A collection of exotic marine life recently rescued from Bogota’s Atlantis shopping center was “sacrificed” a week after they were confiscated, Colombia’s capital said Tuesday.
Last week, Bogota authorities reported having rescued the fish from shopping center, where the 40 varieties of non-native species were sold illegally.
The fortune of these rescued fish was to be short lived however. After Bogota’s ministry of environment conducted an operation into rescuing the illegally owned fish, they were taken to the Reception and Rehabilitation Center for Flora, Fauna, and Forestry.
On arrival, numerous biologists, zoologists and vets conducted the necessary protocol into the state of the fish. It was concluded by the vice-president of the center that the 40 species of marine life would need to be killed as they were considered to be a threat to marine ecosystems.
Among the species known to have met their fate were surgeonfish, clownfish, dragon fish, sea anemone and one starfish, most from Asian salt waters.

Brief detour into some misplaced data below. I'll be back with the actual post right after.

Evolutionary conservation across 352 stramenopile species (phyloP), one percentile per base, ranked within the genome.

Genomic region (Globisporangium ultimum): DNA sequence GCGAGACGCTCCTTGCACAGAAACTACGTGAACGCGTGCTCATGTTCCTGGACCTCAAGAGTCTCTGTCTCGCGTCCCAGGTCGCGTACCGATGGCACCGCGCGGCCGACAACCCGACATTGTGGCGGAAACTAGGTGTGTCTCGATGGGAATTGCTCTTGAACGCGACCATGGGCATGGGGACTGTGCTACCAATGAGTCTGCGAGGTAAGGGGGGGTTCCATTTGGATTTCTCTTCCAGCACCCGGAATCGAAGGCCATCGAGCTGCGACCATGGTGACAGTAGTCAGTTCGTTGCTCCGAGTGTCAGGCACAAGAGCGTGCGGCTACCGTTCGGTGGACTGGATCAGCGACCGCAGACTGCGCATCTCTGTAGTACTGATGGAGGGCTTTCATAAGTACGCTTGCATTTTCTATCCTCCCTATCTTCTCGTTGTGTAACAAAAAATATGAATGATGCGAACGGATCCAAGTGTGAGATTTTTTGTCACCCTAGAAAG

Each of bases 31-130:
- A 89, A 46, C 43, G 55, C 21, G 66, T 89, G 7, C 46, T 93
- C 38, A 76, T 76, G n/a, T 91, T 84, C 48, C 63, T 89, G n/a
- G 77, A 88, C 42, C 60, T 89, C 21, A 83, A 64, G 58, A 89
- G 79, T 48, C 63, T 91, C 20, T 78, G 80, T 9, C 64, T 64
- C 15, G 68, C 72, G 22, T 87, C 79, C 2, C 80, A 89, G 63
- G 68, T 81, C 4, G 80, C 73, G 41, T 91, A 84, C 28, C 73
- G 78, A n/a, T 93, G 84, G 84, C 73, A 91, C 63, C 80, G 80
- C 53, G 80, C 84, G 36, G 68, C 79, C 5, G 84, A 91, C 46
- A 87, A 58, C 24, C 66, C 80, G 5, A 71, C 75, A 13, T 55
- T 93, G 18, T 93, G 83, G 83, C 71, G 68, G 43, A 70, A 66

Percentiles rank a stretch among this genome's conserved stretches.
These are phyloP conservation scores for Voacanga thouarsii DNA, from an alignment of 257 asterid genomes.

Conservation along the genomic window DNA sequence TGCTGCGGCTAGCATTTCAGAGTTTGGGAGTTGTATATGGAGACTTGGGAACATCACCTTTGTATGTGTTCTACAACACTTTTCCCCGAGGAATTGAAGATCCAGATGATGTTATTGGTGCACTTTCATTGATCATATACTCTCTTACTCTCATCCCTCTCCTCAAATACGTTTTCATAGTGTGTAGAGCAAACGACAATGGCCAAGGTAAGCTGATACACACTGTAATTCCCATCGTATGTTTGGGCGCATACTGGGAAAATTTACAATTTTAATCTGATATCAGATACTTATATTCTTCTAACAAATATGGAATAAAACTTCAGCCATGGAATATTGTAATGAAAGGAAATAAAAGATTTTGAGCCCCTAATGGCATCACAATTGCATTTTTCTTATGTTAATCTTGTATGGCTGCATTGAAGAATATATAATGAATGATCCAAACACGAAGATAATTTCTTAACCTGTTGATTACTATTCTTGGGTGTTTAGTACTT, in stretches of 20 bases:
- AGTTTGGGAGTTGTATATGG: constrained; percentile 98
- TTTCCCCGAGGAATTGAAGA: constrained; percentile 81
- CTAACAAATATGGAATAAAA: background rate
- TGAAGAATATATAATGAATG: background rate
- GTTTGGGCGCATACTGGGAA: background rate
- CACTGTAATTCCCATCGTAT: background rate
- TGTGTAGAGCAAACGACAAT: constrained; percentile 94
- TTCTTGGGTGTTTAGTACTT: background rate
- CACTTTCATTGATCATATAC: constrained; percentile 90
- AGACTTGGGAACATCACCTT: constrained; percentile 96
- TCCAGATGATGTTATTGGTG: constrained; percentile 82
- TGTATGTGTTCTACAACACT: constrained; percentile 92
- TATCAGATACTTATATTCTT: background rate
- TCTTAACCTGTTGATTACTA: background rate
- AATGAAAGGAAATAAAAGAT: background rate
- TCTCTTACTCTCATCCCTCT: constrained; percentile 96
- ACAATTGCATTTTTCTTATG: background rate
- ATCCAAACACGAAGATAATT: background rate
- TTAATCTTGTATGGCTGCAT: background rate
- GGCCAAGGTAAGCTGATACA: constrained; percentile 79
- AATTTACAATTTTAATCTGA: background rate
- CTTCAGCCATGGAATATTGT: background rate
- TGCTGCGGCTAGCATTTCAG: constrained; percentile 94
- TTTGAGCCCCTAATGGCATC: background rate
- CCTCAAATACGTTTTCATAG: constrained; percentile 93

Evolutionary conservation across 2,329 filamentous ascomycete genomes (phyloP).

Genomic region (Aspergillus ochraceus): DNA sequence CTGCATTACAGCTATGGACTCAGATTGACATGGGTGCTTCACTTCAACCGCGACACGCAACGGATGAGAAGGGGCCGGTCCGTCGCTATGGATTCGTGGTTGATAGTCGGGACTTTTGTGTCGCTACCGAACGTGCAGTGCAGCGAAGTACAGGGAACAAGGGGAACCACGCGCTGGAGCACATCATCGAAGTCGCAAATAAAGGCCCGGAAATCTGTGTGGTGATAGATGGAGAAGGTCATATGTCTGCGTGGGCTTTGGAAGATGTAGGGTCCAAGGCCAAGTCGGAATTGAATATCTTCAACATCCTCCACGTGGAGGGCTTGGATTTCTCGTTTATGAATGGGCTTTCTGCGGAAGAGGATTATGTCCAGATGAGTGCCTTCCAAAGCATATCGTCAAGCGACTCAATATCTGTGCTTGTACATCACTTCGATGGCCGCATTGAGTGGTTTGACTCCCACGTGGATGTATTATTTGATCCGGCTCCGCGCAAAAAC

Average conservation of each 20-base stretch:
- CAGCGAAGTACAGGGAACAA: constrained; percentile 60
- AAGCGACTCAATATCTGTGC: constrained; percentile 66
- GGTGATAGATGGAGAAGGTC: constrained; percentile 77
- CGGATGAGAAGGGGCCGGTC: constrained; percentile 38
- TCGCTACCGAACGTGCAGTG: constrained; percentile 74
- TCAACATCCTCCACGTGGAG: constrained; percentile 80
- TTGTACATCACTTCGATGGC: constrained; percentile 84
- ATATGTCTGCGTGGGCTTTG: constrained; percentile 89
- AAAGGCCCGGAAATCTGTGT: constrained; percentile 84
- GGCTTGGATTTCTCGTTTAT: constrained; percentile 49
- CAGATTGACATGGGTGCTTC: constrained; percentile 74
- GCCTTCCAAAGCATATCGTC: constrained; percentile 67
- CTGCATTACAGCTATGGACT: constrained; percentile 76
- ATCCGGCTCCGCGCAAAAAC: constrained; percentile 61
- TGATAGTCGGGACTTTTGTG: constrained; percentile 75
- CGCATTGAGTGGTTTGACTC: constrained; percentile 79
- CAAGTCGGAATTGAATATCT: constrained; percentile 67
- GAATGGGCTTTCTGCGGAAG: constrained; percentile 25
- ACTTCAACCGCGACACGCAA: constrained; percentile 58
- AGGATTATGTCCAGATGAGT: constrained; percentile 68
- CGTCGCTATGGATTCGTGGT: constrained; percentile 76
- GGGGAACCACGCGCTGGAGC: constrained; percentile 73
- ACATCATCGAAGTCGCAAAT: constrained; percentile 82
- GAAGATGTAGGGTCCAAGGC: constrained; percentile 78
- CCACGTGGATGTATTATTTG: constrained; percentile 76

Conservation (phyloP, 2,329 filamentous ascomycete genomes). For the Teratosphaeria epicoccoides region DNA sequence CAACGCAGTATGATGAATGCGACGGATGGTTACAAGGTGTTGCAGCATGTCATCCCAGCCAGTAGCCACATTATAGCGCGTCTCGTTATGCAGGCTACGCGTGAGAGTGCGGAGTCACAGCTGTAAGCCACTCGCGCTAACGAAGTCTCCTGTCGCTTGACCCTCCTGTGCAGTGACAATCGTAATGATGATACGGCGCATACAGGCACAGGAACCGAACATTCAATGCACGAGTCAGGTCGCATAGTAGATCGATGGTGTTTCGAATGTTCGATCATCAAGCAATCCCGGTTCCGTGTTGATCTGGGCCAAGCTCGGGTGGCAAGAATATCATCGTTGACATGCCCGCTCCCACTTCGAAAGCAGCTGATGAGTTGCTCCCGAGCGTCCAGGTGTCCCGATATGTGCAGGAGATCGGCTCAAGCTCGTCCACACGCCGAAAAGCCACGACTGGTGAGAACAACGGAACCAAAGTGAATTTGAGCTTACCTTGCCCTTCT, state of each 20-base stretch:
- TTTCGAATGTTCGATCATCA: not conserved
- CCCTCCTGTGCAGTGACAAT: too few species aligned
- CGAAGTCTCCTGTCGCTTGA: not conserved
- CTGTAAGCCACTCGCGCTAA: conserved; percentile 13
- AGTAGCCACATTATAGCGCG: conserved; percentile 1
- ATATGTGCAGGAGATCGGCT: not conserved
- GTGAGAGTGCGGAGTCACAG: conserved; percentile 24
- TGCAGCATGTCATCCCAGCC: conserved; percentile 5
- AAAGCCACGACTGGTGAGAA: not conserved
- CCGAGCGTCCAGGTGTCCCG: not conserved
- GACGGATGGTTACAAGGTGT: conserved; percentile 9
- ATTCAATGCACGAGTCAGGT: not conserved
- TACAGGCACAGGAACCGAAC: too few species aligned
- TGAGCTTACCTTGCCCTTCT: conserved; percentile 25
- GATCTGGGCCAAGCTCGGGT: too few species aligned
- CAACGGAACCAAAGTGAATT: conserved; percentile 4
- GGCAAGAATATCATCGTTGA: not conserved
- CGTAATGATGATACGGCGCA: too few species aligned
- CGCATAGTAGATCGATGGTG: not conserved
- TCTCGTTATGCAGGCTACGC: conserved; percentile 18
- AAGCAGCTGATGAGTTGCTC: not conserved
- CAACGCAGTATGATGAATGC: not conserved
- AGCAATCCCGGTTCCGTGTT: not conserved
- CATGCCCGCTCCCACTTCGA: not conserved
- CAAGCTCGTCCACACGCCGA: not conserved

All the confiscated species belong to foreign ecosystems. It is impossible to tell what the impact on the country would be by letting in exotic specimens. It threatens the biodiversity and conservation of ecosystems, not to mention that these species can introduce illnesses and parasites to native species.
Those upset by the manner in which this series of events was handled may be able to take solace in the knowledge that “humane and painless” methods were used to sacrifice the exotic creatures.
According to the Convention on Biological Diversity, Colombia is listed as one of the world’s “mega-diverse” countries, hosting close to 10% of the planet’s biodiversity. Worldwide, it ranks first in bird and orchid species diversity and second in plants, butterflies, freshwater fishes and amphibians.